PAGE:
So this experience in the wellness center locker room got me thinking even more about body image and eating disorders in midlife and beyond which prompted me to conduct the GABI study (Gender and Body Image) which was a study of women over 50 and ultimately to write my new book Midlife Eating Disorders: Your Journey to Recovery. You can read more about that book, find loads of resources, and read more about me at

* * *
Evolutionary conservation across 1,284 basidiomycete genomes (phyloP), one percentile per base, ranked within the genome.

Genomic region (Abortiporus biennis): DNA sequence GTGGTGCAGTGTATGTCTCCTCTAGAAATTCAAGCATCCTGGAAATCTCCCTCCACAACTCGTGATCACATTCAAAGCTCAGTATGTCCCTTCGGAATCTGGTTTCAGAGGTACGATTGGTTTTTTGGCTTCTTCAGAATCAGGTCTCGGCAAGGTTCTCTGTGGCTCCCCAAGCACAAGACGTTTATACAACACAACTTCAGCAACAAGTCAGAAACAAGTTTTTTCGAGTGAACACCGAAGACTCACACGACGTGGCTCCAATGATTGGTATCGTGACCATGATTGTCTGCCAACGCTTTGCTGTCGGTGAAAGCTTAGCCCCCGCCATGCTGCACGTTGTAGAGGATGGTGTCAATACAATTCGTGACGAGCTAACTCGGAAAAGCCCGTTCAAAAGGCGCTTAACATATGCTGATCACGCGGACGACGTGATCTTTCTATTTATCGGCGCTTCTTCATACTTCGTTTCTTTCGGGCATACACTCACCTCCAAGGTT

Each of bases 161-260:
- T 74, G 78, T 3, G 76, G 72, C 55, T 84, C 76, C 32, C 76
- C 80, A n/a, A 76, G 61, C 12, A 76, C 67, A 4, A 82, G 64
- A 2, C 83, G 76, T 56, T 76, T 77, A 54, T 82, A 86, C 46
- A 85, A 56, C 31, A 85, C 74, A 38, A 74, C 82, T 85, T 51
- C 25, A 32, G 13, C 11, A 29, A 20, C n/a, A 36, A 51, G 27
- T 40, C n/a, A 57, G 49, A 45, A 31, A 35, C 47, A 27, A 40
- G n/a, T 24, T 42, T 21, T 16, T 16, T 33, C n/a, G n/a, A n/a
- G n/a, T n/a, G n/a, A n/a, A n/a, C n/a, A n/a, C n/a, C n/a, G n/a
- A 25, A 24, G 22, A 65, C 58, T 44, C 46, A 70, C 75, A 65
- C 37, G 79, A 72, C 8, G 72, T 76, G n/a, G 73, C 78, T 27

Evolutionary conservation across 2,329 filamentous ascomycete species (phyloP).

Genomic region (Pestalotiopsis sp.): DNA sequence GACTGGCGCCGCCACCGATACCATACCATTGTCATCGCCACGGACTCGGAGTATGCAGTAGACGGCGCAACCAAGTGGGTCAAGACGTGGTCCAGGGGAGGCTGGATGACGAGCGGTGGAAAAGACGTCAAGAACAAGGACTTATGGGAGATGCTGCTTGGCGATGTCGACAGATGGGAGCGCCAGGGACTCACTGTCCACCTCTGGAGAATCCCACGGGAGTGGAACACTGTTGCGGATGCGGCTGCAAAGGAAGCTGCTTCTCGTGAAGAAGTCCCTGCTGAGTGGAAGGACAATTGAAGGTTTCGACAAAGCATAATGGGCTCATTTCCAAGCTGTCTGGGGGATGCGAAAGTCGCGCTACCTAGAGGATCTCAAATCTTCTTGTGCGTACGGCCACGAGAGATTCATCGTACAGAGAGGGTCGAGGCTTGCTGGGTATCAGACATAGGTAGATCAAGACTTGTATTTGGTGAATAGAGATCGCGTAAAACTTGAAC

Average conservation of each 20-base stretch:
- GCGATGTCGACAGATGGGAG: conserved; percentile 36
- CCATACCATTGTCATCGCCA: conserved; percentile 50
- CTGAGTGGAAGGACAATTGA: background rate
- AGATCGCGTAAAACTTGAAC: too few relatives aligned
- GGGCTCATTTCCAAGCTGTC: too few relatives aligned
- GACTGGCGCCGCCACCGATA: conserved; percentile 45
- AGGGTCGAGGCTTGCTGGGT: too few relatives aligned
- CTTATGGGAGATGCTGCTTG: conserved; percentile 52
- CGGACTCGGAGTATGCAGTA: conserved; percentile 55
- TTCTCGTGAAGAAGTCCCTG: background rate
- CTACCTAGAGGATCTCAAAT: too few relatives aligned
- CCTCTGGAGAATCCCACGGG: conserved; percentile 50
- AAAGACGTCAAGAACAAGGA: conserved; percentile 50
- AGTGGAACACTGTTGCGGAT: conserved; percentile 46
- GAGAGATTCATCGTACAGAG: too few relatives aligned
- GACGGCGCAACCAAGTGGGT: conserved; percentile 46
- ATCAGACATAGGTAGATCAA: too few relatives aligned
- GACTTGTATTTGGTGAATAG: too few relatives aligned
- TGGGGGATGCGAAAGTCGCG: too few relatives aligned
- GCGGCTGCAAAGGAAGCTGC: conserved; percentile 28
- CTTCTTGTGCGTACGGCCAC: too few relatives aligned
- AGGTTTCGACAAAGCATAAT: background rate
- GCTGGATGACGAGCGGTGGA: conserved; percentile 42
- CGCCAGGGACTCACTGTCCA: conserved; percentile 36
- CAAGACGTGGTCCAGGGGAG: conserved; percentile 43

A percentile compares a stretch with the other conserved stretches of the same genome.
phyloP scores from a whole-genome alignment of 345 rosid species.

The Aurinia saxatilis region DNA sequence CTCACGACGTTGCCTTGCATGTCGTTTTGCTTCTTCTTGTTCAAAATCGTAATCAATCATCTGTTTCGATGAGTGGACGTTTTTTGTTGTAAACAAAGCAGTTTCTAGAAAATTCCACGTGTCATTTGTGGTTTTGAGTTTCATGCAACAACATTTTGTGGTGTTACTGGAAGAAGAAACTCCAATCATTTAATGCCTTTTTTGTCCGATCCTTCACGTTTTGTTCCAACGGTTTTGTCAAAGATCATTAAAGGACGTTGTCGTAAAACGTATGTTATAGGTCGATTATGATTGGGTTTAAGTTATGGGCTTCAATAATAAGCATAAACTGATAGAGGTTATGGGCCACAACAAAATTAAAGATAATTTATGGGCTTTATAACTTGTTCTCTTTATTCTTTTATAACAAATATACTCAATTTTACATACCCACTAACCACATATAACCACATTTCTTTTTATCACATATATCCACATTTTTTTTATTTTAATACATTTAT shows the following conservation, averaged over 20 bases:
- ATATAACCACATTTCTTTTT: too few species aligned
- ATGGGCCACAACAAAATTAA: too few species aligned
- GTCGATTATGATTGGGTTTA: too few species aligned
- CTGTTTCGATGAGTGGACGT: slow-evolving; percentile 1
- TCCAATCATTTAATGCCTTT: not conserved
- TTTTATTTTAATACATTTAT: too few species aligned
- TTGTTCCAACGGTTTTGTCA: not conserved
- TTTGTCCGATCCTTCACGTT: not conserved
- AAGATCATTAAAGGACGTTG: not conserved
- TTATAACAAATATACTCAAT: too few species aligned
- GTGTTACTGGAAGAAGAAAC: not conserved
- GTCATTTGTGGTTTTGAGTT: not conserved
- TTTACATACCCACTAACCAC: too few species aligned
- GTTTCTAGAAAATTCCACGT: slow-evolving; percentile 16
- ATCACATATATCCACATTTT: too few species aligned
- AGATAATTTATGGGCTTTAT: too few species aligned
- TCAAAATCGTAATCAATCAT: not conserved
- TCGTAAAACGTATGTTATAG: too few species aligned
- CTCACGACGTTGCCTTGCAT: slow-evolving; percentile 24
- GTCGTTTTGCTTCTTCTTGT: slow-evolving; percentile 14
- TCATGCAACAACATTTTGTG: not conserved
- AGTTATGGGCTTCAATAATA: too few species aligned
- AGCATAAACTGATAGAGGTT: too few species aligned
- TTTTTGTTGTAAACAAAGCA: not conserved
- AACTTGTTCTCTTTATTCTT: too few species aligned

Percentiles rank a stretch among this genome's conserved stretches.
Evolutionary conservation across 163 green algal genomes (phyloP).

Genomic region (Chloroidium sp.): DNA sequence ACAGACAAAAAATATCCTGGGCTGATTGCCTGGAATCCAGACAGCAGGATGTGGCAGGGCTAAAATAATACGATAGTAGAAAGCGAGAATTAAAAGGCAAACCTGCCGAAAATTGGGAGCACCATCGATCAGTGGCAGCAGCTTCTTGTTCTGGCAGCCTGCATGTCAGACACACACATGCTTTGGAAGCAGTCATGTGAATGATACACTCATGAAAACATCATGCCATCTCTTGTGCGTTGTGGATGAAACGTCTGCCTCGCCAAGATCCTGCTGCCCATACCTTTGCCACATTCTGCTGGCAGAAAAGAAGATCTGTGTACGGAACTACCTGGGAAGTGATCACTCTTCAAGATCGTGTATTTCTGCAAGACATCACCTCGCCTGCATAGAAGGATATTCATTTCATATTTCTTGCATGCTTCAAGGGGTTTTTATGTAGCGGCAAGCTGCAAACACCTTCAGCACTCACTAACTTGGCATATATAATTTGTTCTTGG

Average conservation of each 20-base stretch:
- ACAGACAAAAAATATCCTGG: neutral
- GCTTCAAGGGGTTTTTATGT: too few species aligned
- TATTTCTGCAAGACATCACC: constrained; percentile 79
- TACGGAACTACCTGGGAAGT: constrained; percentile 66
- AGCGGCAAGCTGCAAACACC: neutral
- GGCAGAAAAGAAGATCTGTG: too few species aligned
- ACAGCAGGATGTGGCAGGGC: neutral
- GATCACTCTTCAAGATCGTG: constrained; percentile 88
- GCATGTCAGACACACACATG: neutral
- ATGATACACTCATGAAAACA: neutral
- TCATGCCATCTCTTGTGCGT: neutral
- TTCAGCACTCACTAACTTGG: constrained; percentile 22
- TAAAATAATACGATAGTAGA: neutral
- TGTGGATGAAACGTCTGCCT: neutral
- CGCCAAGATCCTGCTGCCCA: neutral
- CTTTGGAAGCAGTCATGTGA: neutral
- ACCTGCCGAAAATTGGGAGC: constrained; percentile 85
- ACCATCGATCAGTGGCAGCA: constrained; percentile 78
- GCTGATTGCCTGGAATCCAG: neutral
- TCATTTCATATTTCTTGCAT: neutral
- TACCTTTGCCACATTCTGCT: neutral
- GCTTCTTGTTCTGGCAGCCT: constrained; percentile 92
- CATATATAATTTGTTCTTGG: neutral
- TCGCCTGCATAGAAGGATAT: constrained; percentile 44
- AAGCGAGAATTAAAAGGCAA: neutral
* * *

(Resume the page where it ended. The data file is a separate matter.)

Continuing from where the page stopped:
2 Responses to “Do You Have a Body Image Pie Problem?”
  1. Debra Hennesy says:

    Great article, Robyn! I can’t wait to pick up this book…it sounds amazing! Thanks for sharing!


Check out what others are saying about this post...
  1. […] This is an exclusive interview with the awesome Cynthia Bulik, PhD, FAED for NORMAL’s #RealDea… […]

WordPress SEO
Get Adobe Flash player Plugin by wordpress themes